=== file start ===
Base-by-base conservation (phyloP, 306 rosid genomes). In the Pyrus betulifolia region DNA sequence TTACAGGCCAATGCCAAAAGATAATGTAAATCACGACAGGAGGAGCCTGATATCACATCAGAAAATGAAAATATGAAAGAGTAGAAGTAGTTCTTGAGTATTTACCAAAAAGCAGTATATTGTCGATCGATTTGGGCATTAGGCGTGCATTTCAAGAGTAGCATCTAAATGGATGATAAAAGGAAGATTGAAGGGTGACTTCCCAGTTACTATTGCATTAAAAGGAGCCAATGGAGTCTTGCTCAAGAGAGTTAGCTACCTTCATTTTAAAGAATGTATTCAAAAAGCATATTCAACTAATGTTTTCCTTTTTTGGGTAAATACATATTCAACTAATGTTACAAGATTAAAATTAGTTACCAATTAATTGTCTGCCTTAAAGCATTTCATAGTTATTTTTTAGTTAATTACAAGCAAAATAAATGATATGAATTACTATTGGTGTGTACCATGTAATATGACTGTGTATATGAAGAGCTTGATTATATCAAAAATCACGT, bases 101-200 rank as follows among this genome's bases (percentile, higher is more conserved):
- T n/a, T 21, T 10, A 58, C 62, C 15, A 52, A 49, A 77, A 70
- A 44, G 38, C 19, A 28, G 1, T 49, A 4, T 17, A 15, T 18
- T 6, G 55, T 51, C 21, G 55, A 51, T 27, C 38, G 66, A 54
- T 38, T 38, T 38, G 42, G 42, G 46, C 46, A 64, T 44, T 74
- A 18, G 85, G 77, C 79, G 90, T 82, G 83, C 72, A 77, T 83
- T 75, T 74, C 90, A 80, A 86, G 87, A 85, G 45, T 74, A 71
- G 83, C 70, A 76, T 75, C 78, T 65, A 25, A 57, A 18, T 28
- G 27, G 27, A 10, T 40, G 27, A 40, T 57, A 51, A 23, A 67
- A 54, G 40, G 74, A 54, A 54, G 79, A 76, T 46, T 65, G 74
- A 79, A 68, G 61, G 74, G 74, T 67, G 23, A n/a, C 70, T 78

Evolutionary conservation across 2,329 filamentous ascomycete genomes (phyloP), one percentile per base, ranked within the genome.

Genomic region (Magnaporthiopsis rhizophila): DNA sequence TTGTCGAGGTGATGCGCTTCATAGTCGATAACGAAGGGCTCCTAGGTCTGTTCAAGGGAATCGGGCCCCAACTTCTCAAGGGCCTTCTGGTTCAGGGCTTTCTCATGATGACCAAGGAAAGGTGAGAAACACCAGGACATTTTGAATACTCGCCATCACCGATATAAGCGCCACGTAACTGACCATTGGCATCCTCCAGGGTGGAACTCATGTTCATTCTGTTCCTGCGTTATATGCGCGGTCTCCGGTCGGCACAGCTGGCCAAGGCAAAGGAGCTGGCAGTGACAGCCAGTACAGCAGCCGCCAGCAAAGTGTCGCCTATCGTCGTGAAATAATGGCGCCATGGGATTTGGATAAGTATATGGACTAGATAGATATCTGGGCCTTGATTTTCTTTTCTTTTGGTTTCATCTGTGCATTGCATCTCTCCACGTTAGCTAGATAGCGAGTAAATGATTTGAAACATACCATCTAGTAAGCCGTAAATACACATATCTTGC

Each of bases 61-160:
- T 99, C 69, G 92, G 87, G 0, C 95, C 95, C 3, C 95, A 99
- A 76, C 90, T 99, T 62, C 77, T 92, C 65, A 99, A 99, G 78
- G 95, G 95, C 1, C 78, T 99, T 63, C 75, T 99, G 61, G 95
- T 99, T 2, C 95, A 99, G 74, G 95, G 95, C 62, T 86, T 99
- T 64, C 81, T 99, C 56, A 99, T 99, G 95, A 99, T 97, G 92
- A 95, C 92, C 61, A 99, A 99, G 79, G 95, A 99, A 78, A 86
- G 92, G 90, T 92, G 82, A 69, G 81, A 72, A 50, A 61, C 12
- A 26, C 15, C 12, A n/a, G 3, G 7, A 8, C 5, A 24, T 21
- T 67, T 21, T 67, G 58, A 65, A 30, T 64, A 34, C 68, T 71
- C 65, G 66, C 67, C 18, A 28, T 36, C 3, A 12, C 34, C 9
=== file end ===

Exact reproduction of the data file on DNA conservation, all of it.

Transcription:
Base-by-base conservation (phyloP, 306 rosid genomes). In the Pyrus betulifolia region DNA sequence TTACAGGCCAATGCCAAAAGATAATGTAAATCACGACAGGAGGAGCCTGATATCACATCAGAAAATGAAAATATGAAAGAGTAGAAGTAGTTCTTGAGTATTTACCAAAAAGCAGTATATTGTCGATCGATTTGGGCATTAGGCGTGCATTTCAAGAGTAGCATCTAAATGGATGATAAAAGGAAGATTGAAGGGTGACTTCCCAGTTACTATTGCATTAAAAGGAGCCAATGGAGTCTTGCTCAAGAGAGTTAGCTACCTTCATTTTAAAGAATGTATTCAAAAAGCATATTCAACTAATGTTTTCCTTTTTTGGGTAAATACATATTCAACTAATGTTACAAGATTAAAATTAGTTACCAATTAATTGTCTGCCTTAAAGCATTTCATAGTTATTTTTTAGTTAATTACAAGCAAAATAAATGATATGAATTACTATTGGTGTGTACCATGTAATATGACTGTGTATATGAAGAGCTTGATTATATCAAAAATCACGT, bases 101-200 rank as follows among this genome's bases (percentile, higher is more conserved):
- T n/a, T 21, T 10, A 58, C 62, C 15, A 52, A 49, A 77, A 70
- A 44, G 38, C 19, A 28, G 1, T 49, A 4, T 17, A 15, T 18
- T 6, G 55, T 51, C 21, G 55, A 51, T 27, C 38, G 66, A 54
- T 38, T 38, T 38, G 42, G 42, G 46, C 46, A 64, T 44, T 74
- A 18, G 85, G 77, C 79, G 90, T 82, G 83, C 72, A 77, T 83
- T 75, T 74, C 90, A 80, A 86, G 87, A 85, G 45, T 74, A 71
- G 83, C 70, A 76, T 75, C 78, T 65, A 25, A 57, A 18, T 28
- G 27, G 27, A 10, T 40, G 27, A 40, T 57, A 51, A 23, A 67
- A 54, G 40, G 74, A 54, A 54, G 79, A 76, T 46, T 65, G 74
- A 79, A 68, G 61, G 74, G 74, T 67, G 23, A n/a, C 70, T 78

Evolutionary conservation across 2,329 filamentous ascomycete genomes (phyloP), one percentile per base, ranked within the genome.

Genomic region (Magnaporthiopsis rhizophila): DNA sequence TTGTCGAGGTGATGCGCTTCATAGTCGATAACGAAGGGCTCCTAGGTCTGTTCAAGGGAATCGGGCCCCAACTTCTCAAGGGCCTTCTGGTTCAGGGCTTTCTCATGATGACCAAGGAAAGGTGAGAAACACCAGGACATTTTGAATACTCGCCATCACCGATATAAGCGCCACGTAACTGACCATTGGCATCCTCCAGGGTGGAACTCATGTTCATTCTGTTCCTGCGTTATATGCGCGGTCTCCGGTCGGCACAGCTGGCCAAGGCAAAGGAGCTGGCAGTGACAGCCAGTACAGCAGCCGCCAGCAAAGTGTCGCCTATCGTCGTGAAATAATGGCGCCATGGGATTTGGATAAGTATATGGACTAGATAGATATCTGGGCCTTGATTTTCTTTTCTTTTGGTTTCATCTGTGCATTGCATCTCTCCACGTTAGCTAGATAGCGAGTAAATGATTTGAAACATACCATCTAGTAAGCCGTAAATACACATATCTTGC

Each of bases 61-160:
- T 99, C 69, G 92, G 87, G 0, C 95, C 95, C 3, C 95, A 99
- A 76, C 90, T 99, T 62, C 77, T 92, C 65, A 99, A 99, G 78
- G 95, G 95, C 1, C 78, T 99, T 63, C 75, T 99, G 61, G 95
- T 99, T 2, C 95, A 99, G 74, G 95, G 95, C 62, T 86, T 99
- T 64, C 81, T 99, C 56, A 99, T 99, G 95, A 99, T 97, G 92
- A 95, C 92, C 61, A 99, A 99, G 79, G 95, A 99, A 78, A 86
- G 92, G 90, T 92, G 82, A 69, G 81, A 72, A 50, A 61, C 12
- A 26, C 15, C 12, A n/a, G 3, G 7, A 8, C 5, A 24, T 21
- T 67, T 21, T 67, G 58, A 65, A 30, T 64, A 34, C 68, T 71
- C 65, G 66, C 67, C 18, A 28, T 36, C 3, A 12, C 34, C 9